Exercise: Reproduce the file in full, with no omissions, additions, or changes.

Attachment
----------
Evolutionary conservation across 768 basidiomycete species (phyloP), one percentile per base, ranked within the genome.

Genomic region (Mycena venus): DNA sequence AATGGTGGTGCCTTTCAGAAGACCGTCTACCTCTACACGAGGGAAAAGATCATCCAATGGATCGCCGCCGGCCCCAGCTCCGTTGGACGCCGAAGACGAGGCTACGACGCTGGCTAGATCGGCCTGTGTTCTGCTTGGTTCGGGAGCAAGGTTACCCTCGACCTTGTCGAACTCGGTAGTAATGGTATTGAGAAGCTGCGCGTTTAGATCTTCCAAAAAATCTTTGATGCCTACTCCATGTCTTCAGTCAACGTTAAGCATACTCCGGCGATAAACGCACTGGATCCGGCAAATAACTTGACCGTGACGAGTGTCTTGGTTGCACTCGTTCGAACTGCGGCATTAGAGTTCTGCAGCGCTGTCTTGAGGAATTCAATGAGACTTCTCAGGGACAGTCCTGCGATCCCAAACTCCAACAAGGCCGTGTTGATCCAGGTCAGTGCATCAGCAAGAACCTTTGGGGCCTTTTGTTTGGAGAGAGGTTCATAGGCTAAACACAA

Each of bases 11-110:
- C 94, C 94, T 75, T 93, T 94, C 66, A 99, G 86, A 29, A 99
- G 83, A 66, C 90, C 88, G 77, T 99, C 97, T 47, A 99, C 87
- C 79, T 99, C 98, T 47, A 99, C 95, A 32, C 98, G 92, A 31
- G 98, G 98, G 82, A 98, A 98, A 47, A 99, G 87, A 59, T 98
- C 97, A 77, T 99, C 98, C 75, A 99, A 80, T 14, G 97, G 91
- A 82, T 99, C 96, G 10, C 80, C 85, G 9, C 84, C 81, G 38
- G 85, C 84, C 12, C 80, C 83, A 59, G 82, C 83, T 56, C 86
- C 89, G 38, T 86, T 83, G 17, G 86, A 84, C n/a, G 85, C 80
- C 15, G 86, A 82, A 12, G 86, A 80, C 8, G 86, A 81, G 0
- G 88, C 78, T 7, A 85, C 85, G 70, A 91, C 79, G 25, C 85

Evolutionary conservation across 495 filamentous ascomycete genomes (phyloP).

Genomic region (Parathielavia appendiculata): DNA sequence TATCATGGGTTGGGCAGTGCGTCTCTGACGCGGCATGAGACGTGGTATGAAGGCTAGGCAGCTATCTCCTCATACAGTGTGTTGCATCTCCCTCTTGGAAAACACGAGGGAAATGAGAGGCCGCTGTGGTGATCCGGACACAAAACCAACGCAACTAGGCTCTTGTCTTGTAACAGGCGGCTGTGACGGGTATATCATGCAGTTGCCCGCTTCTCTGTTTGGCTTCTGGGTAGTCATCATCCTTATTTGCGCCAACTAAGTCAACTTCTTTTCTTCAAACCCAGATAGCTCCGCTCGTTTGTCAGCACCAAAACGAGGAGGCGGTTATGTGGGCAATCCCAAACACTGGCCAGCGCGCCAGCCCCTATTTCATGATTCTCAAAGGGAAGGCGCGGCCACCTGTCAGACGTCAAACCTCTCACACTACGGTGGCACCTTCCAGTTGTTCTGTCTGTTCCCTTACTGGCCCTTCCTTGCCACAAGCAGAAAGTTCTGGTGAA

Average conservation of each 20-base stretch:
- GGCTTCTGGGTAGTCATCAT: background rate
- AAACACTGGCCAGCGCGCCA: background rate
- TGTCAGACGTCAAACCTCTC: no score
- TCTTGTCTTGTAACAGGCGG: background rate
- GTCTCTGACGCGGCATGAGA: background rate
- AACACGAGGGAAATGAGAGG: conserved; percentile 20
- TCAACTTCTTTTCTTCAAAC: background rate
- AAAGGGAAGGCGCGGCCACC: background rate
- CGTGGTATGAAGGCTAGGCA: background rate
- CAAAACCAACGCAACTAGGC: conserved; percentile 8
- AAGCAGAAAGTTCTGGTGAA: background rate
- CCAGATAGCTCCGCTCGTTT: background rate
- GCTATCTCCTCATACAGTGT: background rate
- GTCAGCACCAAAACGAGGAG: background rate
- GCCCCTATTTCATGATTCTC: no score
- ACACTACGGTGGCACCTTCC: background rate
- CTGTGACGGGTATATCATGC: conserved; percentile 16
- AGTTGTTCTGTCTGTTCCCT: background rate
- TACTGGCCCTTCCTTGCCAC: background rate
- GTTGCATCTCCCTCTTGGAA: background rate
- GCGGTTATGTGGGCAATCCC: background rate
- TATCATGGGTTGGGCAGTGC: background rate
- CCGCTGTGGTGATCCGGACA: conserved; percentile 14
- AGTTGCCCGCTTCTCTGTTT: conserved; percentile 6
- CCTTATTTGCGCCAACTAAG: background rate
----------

Evolutionary conservation across 768 basidiomycete species (phyloP), one percentile per base, ranked within the genome.

Genomic region (Mycena venus): DNA sequence AATGGTGGTGCCTTTCAGAAGACCGTCTACCTCTACACGAGGGAAAAGATCATCCAATGGATCGCCGCCGGCCCCAGCTCCGTTGGACGCCGAAGACGAGGCTACGACGCTGGCTAGATCGGCCTGTGTTCTGCTTGGTTCGGGAGCAAGGTTACCCTCGACCTTGTCGAACTCGGTAGTAATGGTATTGAGAAGCTGCGCGTTTAGATCTTCCAAAAAATCTTTGATGCCTACTCCATGTCTTCAGTCAACGTTAAGCATACTCCGGCGATAAACGCACTGGATCCGGCAAATAACTTGACCGTGACGAGTGTCTTGGTTGCACTCGTTCGAACTGCGGCATTAGAGTTCTGCAGCGCTGTCTTGAGGAATTCAATGAGACTTCTCAGGGACAGTCCTGCGATCCCAAACTCCAACAAGGCCGTGTTGATCCAGGTCAGTGCATCAGCAAGAACCTTTGGGGCCTTTTGTTTGGAGAGAGGTTCATAGGCTAAACACAA

Each of bases 11-110:
- C 94, C 94, T 75, T 93, T 94, C 66, A 99, G 86, A 29, A 99
- G 83, A 66, C 90, C 88, G 77, T 99, C 97, T 47, A 99, C 87
- C 79, T 99, C 98, T 47, A 99, C 95, A 32, C 98, G 92, A 31
- G 98, G 98, G 82, A 98, A 98, A 47, A 99, G 87, A 59, T 98
- C 97, A 77, T 99, C 98, C 75, A 99, A 80, T 14, G 97, G 91
- A 82, T 99, C 96, G 10, C 80, C 85, G 9, C 84, C 81, G 38
- G 85, C 84, C 12, C 80, C 83, A 59, G 82, C 83, T 56, C 86
- C 89, G 38, T 86, T 83, G 17, G 86, A 84, C n/a, G 85, C 80
- C 15, G 86, A 82, A 12, G 86, A 80, C 8, G 86, A 81, G 0
- G 88, C 78, T 7, A 85, C 85, G 70, A 91, C 79, G 25, C 85

Evolutionary conservation across 495 filamentous ascomycete genomes (phyloP).

Genomic region (Parathielavia appendiculata): DNA sequence TATCATGGGTTGGGCAGTGCGTCTCTGACGCGGCATGAGACGTGGTATGAAGGCTAGGCAGCTATCTCCTCATACAGTGTGTTGCATCTCCCTCTTGGAAAACACGAGGGAAATGAGAGGCCGCTGTGGTGATCCGGACACAAAACCAACGCAACTAGGCTCTTGTCTTGTAACAGGCGGCTGTGACGGGTATATCATGCAGTTGCCCGCTTCTCTGTTTGGCTTCTGGGTAGTCATCATCCTTATTTGCGCCAACTAAGTCAACTTCTTTTCTTCAAACCCAGATAGCTCCGCTCGTTTGTCAGCACCAAAACGAGGAGGCGGTTATGTGGGCAATCCCAAACACTGGCCAGCGCGCCAGCCCCTATTTCATGATTCTCAAAGGGAAGGCGCGGCCACCTGTCAGACGTCAAACCTCTCACACTACGGTGGCACCTTCCAGTTGTTCTGTCTGTTCCCTTACTGGCCCTTCCTTGCCACAAGCAGAAAGTTCTGGTGAA

Average conservation of each 20-base stretch:
- GGCTTCTGGGTAGTCATCAT: background rate
- AAACACTGGCCAGCGCGCCA: background rate
- TGTCAGACGTCAAACCTCTC: no score
- TCTTGTCTTGTAACAGGCGG: background rate
- GTCTCTGACGCGGCATGAGA: background rate
- AACACGAGGGAAATGAGAGG: conserved; percentile 20
- TCAACTTCTTTTCTTCAAAC: background rate
- AAAGGGAAGGCGCGGCCACC: background rate
- CGTGGTATGAAGGCTAGGCA: background rate
- CAAAACCAACGCAACTAGGC: conserved; percentile 8
- AAGCAGAAAGTTCTGGTGAA: background rate
- CCAGATAGCTCCGCTCGTTT: background rate
- GCTATCTCCTCATACAGTGT: background rate
- GTCAGCACCAAAACGAGGAG: background rate
- GCCCCTATTTCATGATTCTC: no score
- ACACTACGGTGGCACCTTCC: background rate
- CTGTGACGGGTATATCATGC: conserved; percentile 16
- AGTTGTTCTGTCTGTTCCCT: background rate
- TACTGGCCCTTCCTTGCCAC: background rate
- GTTGCATCTCCCTCTTGGAA: background rate
- GCGGTTATGTGGGCAATCCC: background rate
- TATCATGGGTTGGGCAGTGC: background rate
- CCGCTGTGGTGATCCGGACA: conserved; percentile 14
- AGTTGCCCGCTTCTCTGTTT: conserved; percentile 6
- CCTTATTTGCGCCAACTAAG: background rate